April 22, 2010

Iceland Volcano Halts World Economy: From African Flowers to Japanese Cars

The Iceland volcano eruption has shown us how inter-connected the global economy is. From flowers in Africa to Japanese flowers, the impact has been felt around the globe. Here are some excerpts from CBS News.

"While the volcanic ash cloud covering parts of Europe continues to wreak havoc for airlines - costing the industry more than $1 billion as of Monday - grounding most of the continent's air travel for several days has had a ripple effect extending far beyond Europe's borders.

The following is a collection of international anecdotes demonstrating how the ash cloud has done more than hit airlines' bottom lines and inconvenienced air travelers.

• The lack of refrigeration facilities at the airport in capital of the West African nation of Ghana has been a big blow to pineapple and pawpaw farmers who sell to Europe because of the lack of flights. As of Tuesday, no cargo flights have taken off yet.

• In Africa, a group of five people from Sierra Leone and Liberia had to abandon a fact-finding trip to the war crimes trial of former Liberian President Charles Taylor in The Hague.

• In Kenya, thousands of day laborers are out of work because produce and flowers can't be exported amid the flight cancellations. Kenya has thrown away 10 million flowers - mostly roses - since the volcano eruption. Asparagus, broccoli and green beans meant for European dinner tables are being fed to Kenyan cattle because storage facilities are filled to capacity.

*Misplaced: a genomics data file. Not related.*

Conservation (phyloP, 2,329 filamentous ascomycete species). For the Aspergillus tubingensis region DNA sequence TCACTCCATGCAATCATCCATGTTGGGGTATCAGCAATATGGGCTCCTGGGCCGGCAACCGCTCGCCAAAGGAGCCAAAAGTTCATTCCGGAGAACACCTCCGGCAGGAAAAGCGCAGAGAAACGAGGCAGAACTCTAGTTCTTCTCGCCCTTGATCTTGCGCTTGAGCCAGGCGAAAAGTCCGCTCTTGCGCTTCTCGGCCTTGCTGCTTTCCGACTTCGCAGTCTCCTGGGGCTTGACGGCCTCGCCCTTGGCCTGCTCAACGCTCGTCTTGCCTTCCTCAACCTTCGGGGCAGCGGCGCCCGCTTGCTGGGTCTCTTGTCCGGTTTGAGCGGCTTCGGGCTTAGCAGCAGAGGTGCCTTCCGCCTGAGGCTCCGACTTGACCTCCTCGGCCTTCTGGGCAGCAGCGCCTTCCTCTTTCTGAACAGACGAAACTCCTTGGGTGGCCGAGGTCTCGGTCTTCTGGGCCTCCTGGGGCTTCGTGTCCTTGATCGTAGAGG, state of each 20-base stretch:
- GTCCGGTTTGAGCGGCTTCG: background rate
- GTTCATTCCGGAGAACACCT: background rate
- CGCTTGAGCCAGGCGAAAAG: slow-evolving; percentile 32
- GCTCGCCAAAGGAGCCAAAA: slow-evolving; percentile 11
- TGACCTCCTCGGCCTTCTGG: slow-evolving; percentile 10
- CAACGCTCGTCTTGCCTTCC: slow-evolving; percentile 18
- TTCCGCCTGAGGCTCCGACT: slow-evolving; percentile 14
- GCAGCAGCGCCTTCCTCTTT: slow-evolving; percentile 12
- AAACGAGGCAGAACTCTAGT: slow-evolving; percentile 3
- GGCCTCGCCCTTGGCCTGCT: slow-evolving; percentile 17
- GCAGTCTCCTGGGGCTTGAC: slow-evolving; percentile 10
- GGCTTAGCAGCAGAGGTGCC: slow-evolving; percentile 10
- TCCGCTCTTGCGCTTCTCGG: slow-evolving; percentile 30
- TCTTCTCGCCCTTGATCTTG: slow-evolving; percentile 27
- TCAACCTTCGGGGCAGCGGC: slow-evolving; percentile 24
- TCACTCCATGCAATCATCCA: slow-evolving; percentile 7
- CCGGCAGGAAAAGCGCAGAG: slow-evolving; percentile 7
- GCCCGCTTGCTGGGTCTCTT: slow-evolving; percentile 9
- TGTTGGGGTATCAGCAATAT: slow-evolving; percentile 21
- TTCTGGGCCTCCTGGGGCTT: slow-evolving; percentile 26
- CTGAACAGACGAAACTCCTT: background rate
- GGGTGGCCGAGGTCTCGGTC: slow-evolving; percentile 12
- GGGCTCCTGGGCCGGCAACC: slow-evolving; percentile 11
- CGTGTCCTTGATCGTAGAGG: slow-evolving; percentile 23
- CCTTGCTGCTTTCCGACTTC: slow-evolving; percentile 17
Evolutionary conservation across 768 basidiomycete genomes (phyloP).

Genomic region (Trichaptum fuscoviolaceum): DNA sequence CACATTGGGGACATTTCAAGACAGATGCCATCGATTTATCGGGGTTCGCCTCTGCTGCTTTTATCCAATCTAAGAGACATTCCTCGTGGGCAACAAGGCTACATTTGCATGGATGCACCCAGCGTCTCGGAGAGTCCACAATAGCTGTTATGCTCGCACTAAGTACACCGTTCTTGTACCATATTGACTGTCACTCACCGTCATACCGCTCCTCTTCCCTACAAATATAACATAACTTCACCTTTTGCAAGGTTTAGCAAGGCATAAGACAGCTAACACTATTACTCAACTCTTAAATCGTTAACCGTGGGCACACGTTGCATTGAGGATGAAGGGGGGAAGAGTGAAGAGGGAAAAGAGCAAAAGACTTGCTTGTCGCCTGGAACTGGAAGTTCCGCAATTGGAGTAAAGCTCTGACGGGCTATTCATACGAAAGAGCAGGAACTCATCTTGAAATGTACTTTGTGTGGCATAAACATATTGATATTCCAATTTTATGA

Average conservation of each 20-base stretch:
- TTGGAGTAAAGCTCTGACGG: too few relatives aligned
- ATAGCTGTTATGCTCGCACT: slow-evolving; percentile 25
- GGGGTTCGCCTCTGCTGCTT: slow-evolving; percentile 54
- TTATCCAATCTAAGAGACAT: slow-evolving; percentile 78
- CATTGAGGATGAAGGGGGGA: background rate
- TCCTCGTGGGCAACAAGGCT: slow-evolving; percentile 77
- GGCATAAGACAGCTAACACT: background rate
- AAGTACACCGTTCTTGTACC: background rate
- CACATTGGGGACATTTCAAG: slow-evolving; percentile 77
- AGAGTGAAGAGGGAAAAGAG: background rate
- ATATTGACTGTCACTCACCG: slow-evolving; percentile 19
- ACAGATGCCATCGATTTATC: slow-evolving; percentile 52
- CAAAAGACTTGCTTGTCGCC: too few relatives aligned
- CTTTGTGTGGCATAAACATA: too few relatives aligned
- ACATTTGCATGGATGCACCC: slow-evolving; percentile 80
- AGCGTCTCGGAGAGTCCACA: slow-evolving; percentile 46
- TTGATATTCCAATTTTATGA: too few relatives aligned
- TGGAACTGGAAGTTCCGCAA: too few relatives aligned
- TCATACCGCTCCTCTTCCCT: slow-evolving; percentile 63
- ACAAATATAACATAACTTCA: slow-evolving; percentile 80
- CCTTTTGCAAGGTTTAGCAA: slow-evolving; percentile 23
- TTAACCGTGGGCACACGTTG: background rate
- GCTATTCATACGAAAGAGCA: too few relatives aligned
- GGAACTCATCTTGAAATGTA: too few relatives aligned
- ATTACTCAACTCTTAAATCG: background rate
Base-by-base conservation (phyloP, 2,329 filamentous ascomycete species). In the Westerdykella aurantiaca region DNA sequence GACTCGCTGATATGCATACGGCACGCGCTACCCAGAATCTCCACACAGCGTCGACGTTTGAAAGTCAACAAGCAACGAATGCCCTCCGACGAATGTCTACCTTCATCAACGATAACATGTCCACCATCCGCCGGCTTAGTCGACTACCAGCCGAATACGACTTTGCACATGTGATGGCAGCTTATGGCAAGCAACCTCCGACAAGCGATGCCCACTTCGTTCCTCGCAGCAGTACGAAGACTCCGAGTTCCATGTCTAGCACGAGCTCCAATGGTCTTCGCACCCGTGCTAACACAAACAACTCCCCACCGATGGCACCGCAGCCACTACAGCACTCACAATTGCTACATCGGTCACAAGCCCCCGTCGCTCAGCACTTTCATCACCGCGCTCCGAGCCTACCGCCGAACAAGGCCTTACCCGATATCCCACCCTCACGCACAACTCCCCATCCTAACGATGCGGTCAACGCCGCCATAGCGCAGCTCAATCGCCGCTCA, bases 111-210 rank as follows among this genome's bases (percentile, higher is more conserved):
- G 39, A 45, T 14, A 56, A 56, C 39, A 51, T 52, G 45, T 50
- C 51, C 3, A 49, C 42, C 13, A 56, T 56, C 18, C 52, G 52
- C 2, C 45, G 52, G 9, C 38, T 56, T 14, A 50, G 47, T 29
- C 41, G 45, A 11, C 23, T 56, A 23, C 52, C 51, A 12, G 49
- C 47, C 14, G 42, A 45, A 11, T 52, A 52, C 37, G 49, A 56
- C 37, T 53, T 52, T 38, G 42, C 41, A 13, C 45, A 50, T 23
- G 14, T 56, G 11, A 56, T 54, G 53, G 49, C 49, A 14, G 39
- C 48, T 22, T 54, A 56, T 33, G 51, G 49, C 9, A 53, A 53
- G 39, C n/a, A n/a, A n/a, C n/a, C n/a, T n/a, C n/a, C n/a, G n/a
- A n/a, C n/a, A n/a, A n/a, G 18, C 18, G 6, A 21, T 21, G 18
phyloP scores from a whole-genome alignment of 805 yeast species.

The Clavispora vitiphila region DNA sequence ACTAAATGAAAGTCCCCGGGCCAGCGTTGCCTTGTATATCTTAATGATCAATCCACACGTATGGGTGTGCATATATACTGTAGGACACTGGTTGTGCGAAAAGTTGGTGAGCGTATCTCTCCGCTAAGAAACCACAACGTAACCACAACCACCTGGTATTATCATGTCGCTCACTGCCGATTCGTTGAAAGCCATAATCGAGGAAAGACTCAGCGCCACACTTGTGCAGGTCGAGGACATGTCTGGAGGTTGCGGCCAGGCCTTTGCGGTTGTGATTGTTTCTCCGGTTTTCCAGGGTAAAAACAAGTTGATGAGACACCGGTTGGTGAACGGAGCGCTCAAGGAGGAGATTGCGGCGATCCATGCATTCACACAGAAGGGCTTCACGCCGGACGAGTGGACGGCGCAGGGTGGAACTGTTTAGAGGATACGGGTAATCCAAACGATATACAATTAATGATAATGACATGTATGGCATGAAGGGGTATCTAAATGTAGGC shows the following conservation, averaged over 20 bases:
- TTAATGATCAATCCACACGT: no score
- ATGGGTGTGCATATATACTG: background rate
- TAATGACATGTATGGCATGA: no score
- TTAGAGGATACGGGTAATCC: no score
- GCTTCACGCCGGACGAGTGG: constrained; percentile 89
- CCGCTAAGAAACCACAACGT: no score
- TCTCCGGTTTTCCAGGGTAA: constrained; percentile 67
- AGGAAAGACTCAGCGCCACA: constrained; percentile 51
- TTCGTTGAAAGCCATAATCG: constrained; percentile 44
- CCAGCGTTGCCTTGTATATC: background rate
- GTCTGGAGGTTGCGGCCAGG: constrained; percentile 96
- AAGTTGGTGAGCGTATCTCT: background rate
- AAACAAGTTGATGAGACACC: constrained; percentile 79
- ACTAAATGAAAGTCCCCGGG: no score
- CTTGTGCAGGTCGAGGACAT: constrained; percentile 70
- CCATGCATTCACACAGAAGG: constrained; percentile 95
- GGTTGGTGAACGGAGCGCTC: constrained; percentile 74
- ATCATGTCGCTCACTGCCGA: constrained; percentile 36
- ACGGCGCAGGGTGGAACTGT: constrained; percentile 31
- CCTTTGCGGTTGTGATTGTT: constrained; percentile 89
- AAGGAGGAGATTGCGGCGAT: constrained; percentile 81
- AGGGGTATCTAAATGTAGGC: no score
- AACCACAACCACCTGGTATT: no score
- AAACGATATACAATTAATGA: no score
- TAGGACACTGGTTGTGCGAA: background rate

• The U.S. Travel Association estimates that the ash cloud produced by the eruption has cost the U.S. economy $650 million, approximately $130 million per day. That kind of loss to the economy affects the cashflow to fund about 6,000 American jobs, the association said. Every international flight bound for the U.S. is worth an average of $450,000 in spending from travelers, which the association says pays for five jobs per flight."

1 comment:

Molly said...

It's interesting how strange Natural Disasters affect the economy. Through Katrina and other major hurricanes the US has of course seen spikes in costs as supplies temporarily deacrease but who would think that the dust from a volcano would have such an impact. It also opens your eyes up to just how important air transportation has become to the global economy.